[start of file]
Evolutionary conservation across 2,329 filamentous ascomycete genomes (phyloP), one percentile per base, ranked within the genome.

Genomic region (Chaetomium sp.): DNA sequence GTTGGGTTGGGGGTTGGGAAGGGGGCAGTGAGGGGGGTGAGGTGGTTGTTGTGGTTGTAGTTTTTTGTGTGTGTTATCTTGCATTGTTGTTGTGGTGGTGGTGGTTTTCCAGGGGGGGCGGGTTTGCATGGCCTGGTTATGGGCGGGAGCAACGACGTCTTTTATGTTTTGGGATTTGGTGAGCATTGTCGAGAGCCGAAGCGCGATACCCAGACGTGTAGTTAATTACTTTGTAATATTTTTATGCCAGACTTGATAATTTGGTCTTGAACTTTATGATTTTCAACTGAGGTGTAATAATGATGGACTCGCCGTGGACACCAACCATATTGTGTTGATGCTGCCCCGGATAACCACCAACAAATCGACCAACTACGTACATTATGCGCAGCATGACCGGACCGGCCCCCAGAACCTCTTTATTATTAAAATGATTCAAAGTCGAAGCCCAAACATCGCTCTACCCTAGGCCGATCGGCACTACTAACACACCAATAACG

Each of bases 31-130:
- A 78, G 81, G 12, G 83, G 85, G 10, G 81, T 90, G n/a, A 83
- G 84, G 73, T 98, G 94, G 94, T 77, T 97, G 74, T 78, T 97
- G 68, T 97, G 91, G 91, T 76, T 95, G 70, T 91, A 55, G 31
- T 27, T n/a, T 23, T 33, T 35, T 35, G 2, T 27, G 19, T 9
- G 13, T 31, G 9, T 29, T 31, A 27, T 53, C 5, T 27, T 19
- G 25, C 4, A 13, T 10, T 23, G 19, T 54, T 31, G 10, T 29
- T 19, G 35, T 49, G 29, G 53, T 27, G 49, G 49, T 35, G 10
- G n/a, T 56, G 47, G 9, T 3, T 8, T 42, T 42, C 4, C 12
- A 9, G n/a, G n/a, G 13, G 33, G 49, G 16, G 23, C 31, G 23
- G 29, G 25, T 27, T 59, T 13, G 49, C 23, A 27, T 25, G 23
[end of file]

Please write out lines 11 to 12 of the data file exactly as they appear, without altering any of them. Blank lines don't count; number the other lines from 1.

- G n/a, T 56, G 47, G 9, T 3, T 8, T 42, T 42, C 4, C 12
- A 9, G n/a, G n/a, G 13, G 33, G 49, G 16, G 23, C 31, G 23